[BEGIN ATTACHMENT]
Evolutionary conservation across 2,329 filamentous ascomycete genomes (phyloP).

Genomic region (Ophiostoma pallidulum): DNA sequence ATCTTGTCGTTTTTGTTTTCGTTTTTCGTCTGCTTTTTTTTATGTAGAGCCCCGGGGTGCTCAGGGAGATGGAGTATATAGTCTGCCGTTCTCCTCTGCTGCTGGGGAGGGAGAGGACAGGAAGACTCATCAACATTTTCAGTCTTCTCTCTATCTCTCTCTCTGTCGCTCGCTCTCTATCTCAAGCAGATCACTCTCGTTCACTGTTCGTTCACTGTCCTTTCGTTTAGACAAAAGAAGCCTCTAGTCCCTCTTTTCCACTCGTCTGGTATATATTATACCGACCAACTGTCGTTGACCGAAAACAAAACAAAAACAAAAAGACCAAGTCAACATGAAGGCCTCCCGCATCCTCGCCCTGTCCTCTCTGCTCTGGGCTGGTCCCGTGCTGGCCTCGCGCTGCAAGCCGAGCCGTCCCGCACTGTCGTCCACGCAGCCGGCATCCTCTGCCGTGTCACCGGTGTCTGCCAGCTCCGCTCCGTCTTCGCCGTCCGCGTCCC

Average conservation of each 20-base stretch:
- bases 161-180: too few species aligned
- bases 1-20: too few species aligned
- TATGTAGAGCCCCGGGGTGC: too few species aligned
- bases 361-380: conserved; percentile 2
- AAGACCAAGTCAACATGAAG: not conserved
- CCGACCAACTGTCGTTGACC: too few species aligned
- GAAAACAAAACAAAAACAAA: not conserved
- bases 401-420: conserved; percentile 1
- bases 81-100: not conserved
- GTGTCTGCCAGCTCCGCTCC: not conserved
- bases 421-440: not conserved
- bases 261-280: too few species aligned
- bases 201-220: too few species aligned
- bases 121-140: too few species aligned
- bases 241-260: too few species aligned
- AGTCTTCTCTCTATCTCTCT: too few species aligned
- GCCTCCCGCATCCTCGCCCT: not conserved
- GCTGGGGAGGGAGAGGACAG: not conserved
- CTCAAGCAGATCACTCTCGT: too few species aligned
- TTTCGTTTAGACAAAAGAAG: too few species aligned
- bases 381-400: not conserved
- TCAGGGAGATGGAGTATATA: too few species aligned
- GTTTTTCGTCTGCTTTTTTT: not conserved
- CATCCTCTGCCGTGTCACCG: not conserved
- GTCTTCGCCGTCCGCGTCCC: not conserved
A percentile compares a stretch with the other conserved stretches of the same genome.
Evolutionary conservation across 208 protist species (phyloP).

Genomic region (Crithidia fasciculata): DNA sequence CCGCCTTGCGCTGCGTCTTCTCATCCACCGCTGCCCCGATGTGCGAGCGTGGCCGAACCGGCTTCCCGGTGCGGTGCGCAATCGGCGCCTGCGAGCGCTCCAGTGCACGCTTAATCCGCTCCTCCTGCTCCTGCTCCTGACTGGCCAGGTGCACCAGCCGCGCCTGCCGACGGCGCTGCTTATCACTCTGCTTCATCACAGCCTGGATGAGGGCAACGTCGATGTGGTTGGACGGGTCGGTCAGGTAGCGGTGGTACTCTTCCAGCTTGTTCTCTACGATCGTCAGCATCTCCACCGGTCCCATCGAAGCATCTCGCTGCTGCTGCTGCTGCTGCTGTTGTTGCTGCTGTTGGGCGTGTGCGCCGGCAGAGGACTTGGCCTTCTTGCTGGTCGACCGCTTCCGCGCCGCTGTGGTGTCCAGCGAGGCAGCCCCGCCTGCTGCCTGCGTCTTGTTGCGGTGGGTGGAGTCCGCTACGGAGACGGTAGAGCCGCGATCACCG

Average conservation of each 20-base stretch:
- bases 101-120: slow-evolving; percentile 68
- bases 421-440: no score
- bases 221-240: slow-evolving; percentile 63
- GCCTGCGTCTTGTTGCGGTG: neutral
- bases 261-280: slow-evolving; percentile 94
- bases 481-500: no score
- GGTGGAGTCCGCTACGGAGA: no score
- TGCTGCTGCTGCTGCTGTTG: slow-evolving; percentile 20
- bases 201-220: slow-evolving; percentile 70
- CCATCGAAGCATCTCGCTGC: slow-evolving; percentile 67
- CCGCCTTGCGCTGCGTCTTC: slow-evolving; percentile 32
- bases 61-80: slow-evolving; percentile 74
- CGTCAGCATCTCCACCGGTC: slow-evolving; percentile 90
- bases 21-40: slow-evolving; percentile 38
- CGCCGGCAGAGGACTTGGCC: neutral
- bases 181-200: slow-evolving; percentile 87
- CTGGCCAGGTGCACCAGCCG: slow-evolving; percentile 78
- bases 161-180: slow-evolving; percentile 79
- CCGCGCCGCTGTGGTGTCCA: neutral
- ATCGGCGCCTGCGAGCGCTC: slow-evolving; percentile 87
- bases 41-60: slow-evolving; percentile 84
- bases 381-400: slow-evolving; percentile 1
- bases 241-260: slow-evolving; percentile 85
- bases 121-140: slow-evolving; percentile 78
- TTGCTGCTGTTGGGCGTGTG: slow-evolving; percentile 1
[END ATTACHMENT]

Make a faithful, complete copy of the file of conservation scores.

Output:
Evolutionary conservation across 2,329 filamentous ascomycete genomes (phyloP).

Genomic region (Ophiostoma pallidulum): DNA sequence ATCTTGTCGTTTTTGTTTTCGTTTTTCGTCTGCTTTTTTTTATGTAGAGCCCCGGGGTGCTCAGGGAGATGGAGTATATAGTCTGCCGTTCTCCTCTGCTGCTGGGGAGGGAGAGGACAGGAAGACTCATCAACATTTTCAGTCTTCTCTCTATCTCTCTCTCTGTCGCTCGCTCTCTATCTCAAGCAGATCACTCTCGTTCACTGTTCGTTCACTGTCCTTTCGTTTAGACAAAAGAAGCCTCTAGTCCCTCTTTTCCACTCGTCTGGTATATATTATACCGACCAACTGTCGTTGACCGAAAACAAAACAAAAACAAAAAGACCAAGTCAACATGAAGGCCTCCCGCATCCTCGCCCTGTCCTCTCTGCTCTGGGCTGGTCCCGTGCTGGCCTCGCGCTGCAAGCCGAGCCGTCCCGCACTGTCGTCCACGCAGCCGGCATCCTCTGCCGTGTCACCGGTGTCTGCCAGCTCCGCTCCGTCTTCGCCGTCCGCGTCCC

Average conservation of each 20-base stretch:
- bases 161-180: too few species aligned
- bases 1-20: too few species aligned
- TATGTAGAGCCCCGGGGTGC: too few species aligned
- bases 361-380: conserved; percentile 2
- AAGACCAAGTCAACATGAAG: not conserved
- CCGACCAACTGTCGTTGACC: too few species aligned
- GAAAACAAAACAAAAACAAA: not conserved
- bases 401-420: conserved; percentile 1
- bases 81-100: not conserved
- GTGTCTGCCAGCTCCGCTCC: not conserved
- bases 421-440: not conserved
- bases 261-280: too few species aligned
- bases 201-220: too few species aligned
- bases 121-140: too few species aligned
- bases 241-260: too few species aligned
- AGTCTTCTCTCTATCTCTCT: too few species aligned
- GCCTCCCGCATCCTCGCCCT: not conserved
- GCTGGGGAGGGAGAGGACAG: not conserved
- CTCAAGCAGATCACTCTCGT: too few species aligned
- TTTCGTTTAGACAAAAGAAG: too few species aligned
- bases 381-400: not conserved
- TCAGGGAGATGGAGTATATA: too few species aligned
- GTTTTTCGTCTGCTTTTTTT: not conserved
- CATCCTCTGCCGTGTCACCG: not conserved
- GTCTTCGCCGTCCGCGTCCC: not conserved
A percentile compares a stretch with the other conserved stretches of the same genome.
Evolutionary conservation across 208 protist species (phyloP).

Genomic region (Crithidia fasciculata): DNA sequence CCGCCTTGCGCTGCGTCTTCTCATCCACCGCTGCCCCGATGTGCGAGCGTGGCCGAACCGGCTTCCCGGTGCGGTGCGCAATCGGCGCCTGCGAGCGCTCCAGTGCACGCTTAATCCGCTCCTCCTGCTCCTGCTCCTGACTGGCCAGGTGCACCAGCCGCGCCTGCCGACGGCGCTGCTTATCACTCTGCTTCATCACAGCCTGGATGAGGGCAACGTCGATGTGGTTGGACGGGTCGGTCAGGTAGCGGTGGTACTCTTCCAGCTTGTTCTCTACGATCGTCAGCATCTCCACCGGTCCCATCGAAGCATCTCGCTGCTGCTGCTGCTGCTGCTGTTGTTGCTGCTGTTGGGCGTGTGCGCCGGCAGAGGACTTGGCCTTCTTGCTGGTCGACCGCTTCCGCGCCGCTGTGGTGTCCAGCGAGGCAGCCCCGCCTGCTGCCTGCGTCTTGTTGCGGTGGGTGGAGTCCGCTACGGAGACGGTAGAGCCGCGATCACCG

Average conservation of each 20-base stretch:
- bases 101-120: slow-evolving; percentile 68
- bases 421-440: no score
- bases 221-240: slow-evolving; percentile 63
- GCCTGCGTCTTGTTGCGGTG: neutral
- bases 261-280: slow-evolving; percentile 94
- bases 481-500: no score
- GGTGGAGTCCGCTACGGAGA: no score
- TGCTGCTGCTGCTGCTGTTG: slow-evolving; percentile 20
- bases 201-220: slow-evolving; percentile 70
- CCATCGAAGCATCTCGCTGC: slow-evolving; percentile 67
- CCGCCTTGCGCTGCGTCTTC: slow-evolving; percentile 32
- bases 61-80: slow-evolving; percentile 74
- CGTCAGCATCTCCACCGGTC: slow-evolving; percentile 90
- bases 21-40: slow-evolving; percentile 38
- CGCCGGCAGAGGACTTGGCC: neutral
- bases 181-200: slow-evolving; percentile 87
- CTGGCCAGGTGCACCAGCCG: slow-evolving; percentile 78
- bases 161-180: slow-evolving; percentile 79
- CCGCGCCGCTGTGGTGTCCA: neutral
- ATCGGCGCCTGCGAGCGCTC: slow-evolving; percentile 87
- bases 41-60: slow-evolving; percentile 84
- bases 381-400: slow-evolving; percentile 1
- bases 241-260: slow-evolving; percentile 85
- bases 121-140: slow-evolving; percentile 78
- TTGCTGCTGTTGGGCGTGTG: slow-evolving; percentile 1